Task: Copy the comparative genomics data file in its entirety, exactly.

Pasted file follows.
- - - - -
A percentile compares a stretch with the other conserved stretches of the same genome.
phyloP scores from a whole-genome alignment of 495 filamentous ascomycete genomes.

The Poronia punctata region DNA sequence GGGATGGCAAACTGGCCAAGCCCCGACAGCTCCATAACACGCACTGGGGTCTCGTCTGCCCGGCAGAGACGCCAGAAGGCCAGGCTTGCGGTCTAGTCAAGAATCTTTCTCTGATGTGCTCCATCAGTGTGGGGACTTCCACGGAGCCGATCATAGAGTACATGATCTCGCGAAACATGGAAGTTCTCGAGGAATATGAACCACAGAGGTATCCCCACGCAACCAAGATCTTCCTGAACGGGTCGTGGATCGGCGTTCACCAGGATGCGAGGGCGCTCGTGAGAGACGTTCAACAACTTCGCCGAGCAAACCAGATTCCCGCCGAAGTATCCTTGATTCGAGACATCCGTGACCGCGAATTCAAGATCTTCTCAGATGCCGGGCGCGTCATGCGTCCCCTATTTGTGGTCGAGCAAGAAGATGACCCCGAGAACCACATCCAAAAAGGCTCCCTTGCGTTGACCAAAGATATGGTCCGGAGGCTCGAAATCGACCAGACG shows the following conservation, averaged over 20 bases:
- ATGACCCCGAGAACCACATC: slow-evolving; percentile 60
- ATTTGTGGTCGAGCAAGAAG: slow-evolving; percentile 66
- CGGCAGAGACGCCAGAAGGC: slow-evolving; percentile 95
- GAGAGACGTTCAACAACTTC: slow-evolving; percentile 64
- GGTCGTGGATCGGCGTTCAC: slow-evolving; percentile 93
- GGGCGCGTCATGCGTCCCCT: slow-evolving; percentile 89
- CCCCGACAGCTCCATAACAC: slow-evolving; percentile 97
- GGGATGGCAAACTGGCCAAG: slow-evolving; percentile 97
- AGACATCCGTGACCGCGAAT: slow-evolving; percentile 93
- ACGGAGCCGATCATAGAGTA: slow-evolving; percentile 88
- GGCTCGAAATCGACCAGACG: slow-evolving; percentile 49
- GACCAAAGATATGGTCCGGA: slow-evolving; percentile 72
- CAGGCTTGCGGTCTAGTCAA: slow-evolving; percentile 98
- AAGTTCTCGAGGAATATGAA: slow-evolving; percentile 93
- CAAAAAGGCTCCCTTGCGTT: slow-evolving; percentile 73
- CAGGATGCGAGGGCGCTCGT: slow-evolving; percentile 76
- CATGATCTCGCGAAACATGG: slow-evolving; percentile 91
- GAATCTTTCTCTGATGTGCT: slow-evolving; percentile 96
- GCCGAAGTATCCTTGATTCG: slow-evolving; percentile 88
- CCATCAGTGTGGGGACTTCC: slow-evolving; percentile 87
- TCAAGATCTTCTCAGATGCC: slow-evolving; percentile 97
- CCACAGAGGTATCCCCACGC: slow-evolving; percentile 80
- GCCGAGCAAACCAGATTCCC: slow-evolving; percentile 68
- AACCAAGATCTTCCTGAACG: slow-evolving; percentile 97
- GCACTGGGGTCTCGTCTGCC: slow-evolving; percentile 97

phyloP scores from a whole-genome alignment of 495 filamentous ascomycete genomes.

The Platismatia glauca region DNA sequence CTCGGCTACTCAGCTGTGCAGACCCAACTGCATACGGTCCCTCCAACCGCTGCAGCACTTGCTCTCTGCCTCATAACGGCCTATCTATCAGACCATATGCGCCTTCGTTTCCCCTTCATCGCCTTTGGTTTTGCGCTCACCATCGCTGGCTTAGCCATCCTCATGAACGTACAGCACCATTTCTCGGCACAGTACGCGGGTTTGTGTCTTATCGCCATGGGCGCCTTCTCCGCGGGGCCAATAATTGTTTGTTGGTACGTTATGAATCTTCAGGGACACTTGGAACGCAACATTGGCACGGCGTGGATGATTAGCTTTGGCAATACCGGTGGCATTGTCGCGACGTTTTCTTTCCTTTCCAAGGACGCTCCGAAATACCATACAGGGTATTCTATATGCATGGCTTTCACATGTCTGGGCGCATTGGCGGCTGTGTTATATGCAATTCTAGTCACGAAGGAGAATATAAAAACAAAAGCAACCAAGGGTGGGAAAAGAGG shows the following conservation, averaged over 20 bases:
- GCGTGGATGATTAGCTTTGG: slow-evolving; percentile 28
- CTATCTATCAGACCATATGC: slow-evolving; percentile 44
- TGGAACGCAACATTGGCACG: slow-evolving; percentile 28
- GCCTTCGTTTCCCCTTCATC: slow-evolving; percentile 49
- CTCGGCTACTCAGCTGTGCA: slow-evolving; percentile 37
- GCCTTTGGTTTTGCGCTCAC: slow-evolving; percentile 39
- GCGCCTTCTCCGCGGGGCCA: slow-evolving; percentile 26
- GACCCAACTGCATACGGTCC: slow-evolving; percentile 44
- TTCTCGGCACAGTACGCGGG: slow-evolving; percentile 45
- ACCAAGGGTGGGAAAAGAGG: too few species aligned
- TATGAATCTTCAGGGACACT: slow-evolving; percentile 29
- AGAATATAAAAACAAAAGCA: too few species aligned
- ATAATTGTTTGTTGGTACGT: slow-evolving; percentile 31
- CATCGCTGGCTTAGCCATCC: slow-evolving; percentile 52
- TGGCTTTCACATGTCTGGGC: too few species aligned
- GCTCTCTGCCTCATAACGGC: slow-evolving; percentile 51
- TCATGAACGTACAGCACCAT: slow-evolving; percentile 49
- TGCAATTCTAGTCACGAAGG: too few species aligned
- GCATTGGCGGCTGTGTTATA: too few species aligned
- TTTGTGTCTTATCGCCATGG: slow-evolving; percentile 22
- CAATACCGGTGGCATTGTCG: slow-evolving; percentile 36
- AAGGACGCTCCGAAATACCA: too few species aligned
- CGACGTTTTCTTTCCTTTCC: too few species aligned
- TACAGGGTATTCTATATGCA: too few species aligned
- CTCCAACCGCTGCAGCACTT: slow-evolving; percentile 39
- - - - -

A percentile compares a stretch with the other conserved stretches of the same genome.
phyloP scores from a whole-genome alignment of 495 filamentous ascomycete genomes.

The Poronia punctata region DNA sequence GGGATGGCAAACTGGCCAAGCCCCGACAGCTCCATAACACGCACTGGGGTCTCGTCTGCCCGGCAGAGACGCCAGAAGGCCAGGCTTGCGGTCTAGTCAAGAATCTTTCTCTGATGTGCTCCATCAGTGTGGGGACTTCCACGGAGCCGATCATAGAGTACATGATCTCGCGAAACATGGAAGTTCTCGAGGAATATGAACCACAGAGGTATCCCCACGCAACCAAGATCTTCCTGAACGGGTCGTGGATCGGCGTTCACCAGGATGCGAGGGCGCTCGTGAGAGACGTTCAACAACTTCGCCGAGCAAACCAGATTCCCGCCGAAGTATCCTTGATTCGAGACATCCGTGACCGCGAATTCAAGATCTTCTCAGATGCCGGGCGCGTCATGCGTCCCCTATTTGTGGTCGAGCAAGAAGATGACCCCGAGAACCACATCCAAAAAGGCTCCCTTGCGTTGACCAAAGATATGGTCCGGAGGCTCGAAATCGACCAGACG shows the following conservation, averaged over 20 bases:
- ATGACCCCGAGAACCACATC: slow-evolving; percentile 60
- ATTTGTGGTCGAGCAAGAAG: slow-evolving; percentile 66
- CGGCAGAGACGCCAGAAGGC: slow-evolving; percentile 95
- GAGAGACGTTCAACAACTTC: slow-evolving; percentile 64
- GGTCGTGGATCGGCGTTCAC: slow-evolving; percentile 93
- GGGCGCGTCATGCGTCCCCT: slow-evolving; percentile 89
- CCCCGACAGCTCCATAACAC: slow-evolving; percentile 97
- GGGATGGCAAACTGGCCAAG: slow-evolving; percentile 97
- AGACATCCGTGACCGCGAAT: slow-evolving; percentile 93
- ACGGAGCCGATCATAGAGTA: slow-evolving; percentile 88
- GGCTCGAAATCGACCAGACG: slow-evolving; percentile 49
- GACCAAAGATATGGTCCGGA: slow-evolving; percentile 72
- CAGGCTTGCGGTCTAGTCAA: slow-evolving; percentile 98
- AAGTTCTCGAGGAATATGAA: slow-evolving; percentile 93
- CAAAAAGGCTCCCTTGCGTT: slow-evolving; percentile 73
- CAGGATGCGAGGGCGCTCGT: slow-evolving; percentile 76
- CATGATCTCGCGAAACATGG: slow-evolving; percentile 91
- GAATCTTTCTCTGATGTGCT: slow-evolving; percentile 96
- GCCGAAGTATCCTTGATTCG: slow-evolving; percentile 88
- CCATCAGTGTGGGGACTTCC: slow-evolving; percentile 87
- TCAAGATCTTCTCAGATGCC: slow-evolving; percentile 97
- CCACAGAGGTATCCCCACGC: slow-evolving; percentile 80
- GCCGAGCAAACCAGATTCCC: slow-evolving; percentile 68
- AACCAAGATCTTCCTGAACG: slow-evolving; percentile 97
- GCACTGGGGTCTCGTCTGCC: slow-evolving; percentile 97

phyloP scores from a whole-genome alignment of 495 filamentous ascomycete genomes.

The Platismatia glauca region DNA sequence CTCGGCTACTCAGCTGTGCAGACCCAACTGCATACGGTCCCTCCAACCGCTGCAGCACTTGCTCTCTGCCTCATAACGGCCTATCTATCAGACCATATGCGCCTTCGTTTCCCCTTCATCGCCTTTGGTTTTGCGCTCACCATCGCTGGCTTAGCCATCCTCATGAACGTACAGCACCATTTCTCGGCACAGTACGCGGGTTTGTGTCTTATCGCCATGGGCGCCTTCTCCGCGGGGCCAATAATTGTTTGTTGGTACGTTATGAATCTTCAGGGACACTTGGAACGCAACATTGGCACGGCGTGGATGATTAGCTTTGGCAATACCGGTGGCATTGTCGCGACGTTTTCTTTCCTTTCCAAGGACGCTCCGAAATACCATACAGGGTATTCTATATGCATGGCTTTCACATGTCTGGGCGCATTGGCGGCTGTGTTATATGCAATTCTAGTCACGAAGGAGAATATAAAAACAAAAGCAACCAAGGGTGGGAAAAGAGG shows the following conservation, averaged over 20 bases:
- GCGTGGATGATTAGCTTTGG: slow-evolving; percentile 28
- CTATCTATCAGACCATATGC: slow-evolving; percentile 44
- TGGAACGCAACATTGGCACG: slow-evolving; percentile 28
- GCCTTCGTTTCCCCTTCATC: slow-evolving; percentile 49
- CTCGGCTACTCAGCTGTGCA: slow-evolving; percentile 37
- GCCTTTGGTTTTGCGCTCAC: slow-evolving; percentile 39
- GCGCCTTCTCCGCGGGGCCA: slow-evolving; percentile 26
- GACCCAACTGCATACGGTCC: slow-evolving; percentile 44
- TTCTCGGCACAGTACGCGGG: slow-evolving; percentile 45
- ACCAAGGGTGGGAAAAGAGG: too few species aligned
- TATGAATCTTCAGGGACACT: slow-evolving; percentile 29
- AGAATATAAAAACAAAAGCA: too few species aligned
- ATAATTGTTTGTTGGTACGT: slow-evolving; percentile 31
- CATCGCTGGCTTAGCCATCC: slow-evolving; percentile 52
- TGGCTTTCACATGTCTGGGC: too few species aligned
- GCTCTCTGCCTCATAACGGC: slow-evolving; percentile 51
- TCATGAACGTACAGCACCAT: slow-evolving; percentile 49
- TGCAATTCTAGTCACGAAGG: too few species aligned
- GCATTGGCGGCTGTGTTATA: too few species aligned
- TTTGTGTCTTATCGCCATGG: slow-evolving; percentile 22
- CAATACCGGTGGCATTGTCG: slow-evolving; percentile 36
- AAGGACGCTCCGAAATACCA: too few species aligned
- CGACGTTTTCTTTCCTTTCC: too few species aligned
- TACAGGGTATTCTATATGCA: too few species aligned
- CTCCAACCGCTGCAGCACTT: slow-evolving; percentile 39